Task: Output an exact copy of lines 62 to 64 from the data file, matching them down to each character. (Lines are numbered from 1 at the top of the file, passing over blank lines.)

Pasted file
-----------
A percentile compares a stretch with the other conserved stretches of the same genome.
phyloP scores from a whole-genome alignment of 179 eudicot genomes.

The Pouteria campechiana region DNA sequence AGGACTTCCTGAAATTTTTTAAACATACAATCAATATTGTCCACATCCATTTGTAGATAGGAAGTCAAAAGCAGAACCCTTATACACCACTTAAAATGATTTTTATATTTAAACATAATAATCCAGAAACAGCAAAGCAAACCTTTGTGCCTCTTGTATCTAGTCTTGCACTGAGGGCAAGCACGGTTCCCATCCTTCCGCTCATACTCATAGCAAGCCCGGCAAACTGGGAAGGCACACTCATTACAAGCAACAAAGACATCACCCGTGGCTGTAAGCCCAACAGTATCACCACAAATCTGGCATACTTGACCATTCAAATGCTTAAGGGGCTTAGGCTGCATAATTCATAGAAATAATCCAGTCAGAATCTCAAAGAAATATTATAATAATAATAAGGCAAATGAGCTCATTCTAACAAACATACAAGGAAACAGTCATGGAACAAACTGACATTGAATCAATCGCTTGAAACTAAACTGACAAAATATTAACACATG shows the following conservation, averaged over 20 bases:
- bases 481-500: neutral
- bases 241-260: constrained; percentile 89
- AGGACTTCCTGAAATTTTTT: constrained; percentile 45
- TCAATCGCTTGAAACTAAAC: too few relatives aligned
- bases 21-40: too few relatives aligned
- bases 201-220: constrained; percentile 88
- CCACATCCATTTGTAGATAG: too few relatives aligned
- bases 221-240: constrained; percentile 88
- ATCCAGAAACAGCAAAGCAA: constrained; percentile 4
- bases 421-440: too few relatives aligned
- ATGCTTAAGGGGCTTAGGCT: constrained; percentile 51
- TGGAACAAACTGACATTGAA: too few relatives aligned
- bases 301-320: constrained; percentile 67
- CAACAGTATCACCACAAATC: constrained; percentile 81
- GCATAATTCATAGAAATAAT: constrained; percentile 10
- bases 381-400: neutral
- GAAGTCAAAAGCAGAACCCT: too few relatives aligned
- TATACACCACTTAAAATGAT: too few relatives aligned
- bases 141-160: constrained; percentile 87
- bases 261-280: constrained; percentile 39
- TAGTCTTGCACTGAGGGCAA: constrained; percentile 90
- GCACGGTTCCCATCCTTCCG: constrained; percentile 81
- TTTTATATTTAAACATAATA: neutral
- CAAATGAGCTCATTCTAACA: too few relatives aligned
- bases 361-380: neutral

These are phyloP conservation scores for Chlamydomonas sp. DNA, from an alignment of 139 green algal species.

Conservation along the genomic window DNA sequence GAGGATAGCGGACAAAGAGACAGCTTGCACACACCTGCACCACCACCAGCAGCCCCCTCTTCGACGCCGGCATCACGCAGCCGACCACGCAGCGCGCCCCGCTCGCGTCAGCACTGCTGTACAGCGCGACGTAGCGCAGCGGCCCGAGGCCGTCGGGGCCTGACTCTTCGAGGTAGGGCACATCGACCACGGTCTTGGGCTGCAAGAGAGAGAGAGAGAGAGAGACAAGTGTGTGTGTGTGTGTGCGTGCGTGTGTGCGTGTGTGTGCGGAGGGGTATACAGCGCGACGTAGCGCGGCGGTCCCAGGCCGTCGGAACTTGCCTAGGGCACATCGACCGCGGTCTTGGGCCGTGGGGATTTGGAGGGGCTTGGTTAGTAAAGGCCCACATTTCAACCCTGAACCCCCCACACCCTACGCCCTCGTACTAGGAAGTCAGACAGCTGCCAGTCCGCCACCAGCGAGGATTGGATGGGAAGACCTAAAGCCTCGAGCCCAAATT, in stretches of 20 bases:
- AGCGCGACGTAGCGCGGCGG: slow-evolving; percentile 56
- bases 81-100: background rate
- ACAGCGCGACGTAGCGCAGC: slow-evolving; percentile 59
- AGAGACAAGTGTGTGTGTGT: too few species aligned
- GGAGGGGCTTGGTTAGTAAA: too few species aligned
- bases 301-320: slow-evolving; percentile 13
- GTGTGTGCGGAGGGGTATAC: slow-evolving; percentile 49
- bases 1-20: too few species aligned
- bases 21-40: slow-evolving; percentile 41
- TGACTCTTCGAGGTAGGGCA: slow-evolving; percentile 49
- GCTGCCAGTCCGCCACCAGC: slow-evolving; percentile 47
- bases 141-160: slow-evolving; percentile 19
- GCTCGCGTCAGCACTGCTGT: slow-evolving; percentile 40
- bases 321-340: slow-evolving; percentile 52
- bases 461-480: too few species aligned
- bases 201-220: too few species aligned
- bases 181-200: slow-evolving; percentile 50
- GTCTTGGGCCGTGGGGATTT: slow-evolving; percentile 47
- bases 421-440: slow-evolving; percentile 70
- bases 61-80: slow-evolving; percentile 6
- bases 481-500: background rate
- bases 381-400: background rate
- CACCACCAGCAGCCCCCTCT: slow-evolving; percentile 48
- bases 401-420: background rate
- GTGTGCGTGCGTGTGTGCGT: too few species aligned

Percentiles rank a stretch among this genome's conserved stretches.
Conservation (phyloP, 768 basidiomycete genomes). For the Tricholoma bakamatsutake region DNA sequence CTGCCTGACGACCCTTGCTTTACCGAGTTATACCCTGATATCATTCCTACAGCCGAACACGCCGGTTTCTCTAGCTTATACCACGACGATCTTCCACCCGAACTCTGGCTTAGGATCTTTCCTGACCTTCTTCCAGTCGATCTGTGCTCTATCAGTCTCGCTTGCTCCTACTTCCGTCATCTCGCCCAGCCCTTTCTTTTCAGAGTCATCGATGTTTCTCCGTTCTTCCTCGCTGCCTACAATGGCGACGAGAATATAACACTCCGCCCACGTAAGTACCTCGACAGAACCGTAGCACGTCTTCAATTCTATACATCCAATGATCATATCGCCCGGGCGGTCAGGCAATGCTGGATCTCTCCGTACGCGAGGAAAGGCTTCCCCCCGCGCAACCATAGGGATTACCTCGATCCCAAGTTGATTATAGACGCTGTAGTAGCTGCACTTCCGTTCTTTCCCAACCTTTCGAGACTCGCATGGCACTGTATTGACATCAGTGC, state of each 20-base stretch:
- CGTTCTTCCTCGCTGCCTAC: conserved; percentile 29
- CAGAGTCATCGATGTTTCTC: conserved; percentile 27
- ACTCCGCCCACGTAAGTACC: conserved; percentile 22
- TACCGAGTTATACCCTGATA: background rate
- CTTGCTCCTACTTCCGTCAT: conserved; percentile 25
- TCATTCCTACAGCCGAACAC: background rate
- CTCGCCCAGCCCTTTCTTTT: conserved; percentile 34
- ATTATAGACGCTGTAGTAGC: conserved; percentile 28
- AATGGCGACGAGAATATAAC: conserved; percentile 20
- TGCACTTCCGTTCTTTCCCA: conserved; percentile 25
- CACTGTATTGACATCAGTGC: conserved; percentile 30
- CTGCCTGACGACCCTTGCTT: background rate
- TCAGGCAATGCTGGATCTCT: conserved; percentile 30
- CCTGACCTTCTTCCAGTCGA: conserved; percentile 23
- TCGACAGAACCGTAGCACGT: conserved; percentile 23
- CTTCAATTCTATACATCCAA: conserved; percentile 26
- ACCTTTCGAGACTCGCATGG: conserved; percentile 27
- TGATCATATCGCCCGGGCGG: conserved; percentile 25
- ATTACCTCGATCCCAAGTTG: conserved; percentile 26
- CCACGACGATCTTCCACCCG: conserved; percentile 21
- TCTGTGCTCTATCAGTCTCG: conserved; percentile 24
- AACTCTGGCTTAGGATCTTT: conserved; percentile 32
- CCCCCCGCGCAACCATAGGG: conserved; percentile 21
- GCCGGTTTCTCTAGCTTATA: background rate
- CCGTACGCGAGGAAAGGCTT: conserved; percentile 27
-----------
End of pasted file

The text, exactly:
- CTTGCTCCTACTTCCGTCAT: conserved; percentile 25
- TCATTCCTACAGCCGAACAC: background rate
- CTCGCCCAGCCCTTTCTTTT: conserved; percentile 34